Peter Meyer at the Congressional Research Service wrote a report on the Organization of American States that neatly sums up the paradox of U.S. policy in Latin America.
On the one hand:
The relative decline of U.S. influence in the Western Hemisphere has manifested itself within the OAS on a number of high profile decisions in recent years, including a 2009 decision to repeal the 1962 resolution that had suspended Cuba from participating in the organization.
And on the other:
Even as some Members of Congress assert that the organization acts against U.S. interests, a number of policymakers in the broader region argue that the OAS imposes U.S. policies. Given these views, some analysts maintain that “any reform to the OAS that begins in Washington, especially in the U.S. Congress, can have the potential to backfire” and provoke opposition in the hemisphere.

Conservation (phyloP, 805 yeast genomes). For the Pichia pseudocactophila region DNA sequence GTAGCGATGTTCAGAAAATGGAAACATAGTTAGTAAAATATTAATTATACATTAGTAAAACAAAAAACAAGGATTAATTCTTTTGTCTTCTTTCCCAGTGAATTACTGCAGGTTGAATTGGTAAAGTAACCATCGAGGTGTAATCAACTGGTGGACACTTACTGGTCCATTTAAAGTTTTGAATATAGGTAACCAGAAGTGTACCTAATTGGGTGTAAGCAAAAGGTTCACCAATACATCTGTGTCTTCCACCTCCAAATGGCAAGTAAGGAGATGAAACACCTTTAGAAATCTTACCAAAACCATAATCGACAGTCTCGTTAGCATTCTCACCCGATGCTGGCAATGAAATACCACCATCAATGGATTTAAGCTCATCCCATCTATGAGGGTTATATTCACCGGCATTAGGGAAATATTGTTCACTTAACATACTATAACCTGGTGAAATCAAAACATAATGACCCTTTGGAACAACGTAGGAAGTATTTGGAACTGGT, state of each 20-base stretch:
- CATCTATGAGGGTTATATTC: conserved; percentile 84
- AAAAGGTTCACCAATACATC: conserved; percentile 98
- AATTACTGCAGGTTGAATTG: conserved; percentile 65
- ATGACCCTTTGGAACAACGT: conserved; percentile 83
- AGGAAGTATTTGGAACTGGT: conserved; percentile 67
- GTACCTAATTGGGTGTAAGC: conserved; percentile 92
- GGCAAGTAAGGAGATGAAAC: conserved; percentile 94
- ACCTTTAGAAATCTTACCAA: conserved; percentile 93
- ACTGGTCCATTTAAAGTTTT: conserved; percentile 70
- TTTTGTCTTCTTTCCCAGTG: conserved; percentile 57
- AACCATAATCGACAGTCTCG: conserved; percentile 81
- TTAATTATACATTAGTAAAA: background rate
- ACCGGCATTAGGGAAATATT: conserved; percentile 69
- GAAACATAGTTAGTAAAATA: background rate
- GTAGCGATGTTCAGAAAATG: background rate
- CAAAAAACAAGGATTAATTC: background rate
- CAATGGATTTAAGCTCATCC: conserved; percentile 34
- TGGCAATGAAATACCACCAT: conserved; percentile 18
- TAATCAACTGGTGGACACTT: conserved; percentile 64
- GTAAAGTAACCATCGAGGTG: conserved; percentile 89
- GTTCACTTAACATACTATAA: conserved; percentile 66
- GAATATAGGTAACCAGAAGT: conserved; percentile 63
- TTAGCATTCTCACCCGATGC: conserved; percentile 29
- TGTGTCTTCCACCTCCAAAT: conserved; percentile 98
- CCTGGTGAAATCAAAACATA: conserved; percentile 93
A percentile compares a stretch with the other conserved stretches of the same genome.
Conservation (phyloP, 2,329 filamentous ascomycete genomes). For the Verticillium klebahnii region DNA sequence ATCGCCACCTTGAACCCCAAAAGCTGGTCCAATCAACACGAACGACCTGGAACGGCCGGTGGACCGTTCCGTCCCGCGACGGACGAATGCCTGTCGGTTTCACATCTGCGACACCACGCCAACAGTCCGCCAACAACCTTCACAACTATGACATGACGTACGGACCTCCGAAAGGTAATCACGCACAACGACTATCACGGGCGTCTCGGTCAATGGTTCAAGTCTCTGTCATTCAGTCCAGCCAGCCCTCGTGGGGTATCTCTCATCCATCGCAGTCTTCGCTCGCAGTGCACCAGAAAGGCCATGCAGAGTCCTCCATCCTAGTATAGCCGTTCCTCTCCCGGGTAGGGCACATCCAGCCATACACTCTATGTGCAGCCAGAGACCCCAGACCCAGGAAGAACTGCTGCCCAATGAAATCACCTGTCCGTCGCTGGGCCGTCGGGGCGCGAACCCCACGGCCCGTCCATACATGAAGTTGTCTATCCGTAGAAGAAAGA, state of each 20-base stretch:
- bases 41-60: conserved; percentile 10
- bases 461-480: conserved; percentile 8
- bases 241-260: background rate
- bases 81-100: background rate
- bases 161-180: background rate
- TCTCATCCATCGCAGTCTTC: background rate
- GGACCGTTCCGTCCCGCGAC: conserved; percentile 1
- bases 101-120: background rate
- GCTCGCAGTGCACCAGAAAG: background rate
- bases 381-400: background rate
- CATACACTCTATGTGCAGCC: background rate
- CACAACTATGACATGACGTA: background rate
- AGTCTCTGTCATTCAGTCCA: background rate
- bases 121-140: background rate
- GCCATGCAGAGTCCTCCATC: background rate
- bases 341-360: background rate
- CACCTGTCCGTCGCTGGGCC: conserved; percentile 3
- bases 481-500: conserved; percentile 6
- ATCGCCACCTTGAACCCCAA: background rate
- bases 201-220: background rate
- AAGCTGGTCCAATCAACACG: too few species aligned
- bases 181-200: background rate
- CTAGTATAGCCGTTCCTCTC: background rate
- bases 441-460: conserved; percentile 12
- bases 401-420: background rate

In other words, there are constant calls for the United States to exert its influence more (just yesterday, the WSJ asked the Obama Administration to be more aggressive with Venezuela, albeit without any specifics) but sometimes exerting more influence leads to less influence because there is backlash. To the extent that the US has become less influential in the OAS (which I could quibble with) it is in large part because in the past the US tried to be too influential.
The trick is finding the sweet spot without doing something stupid.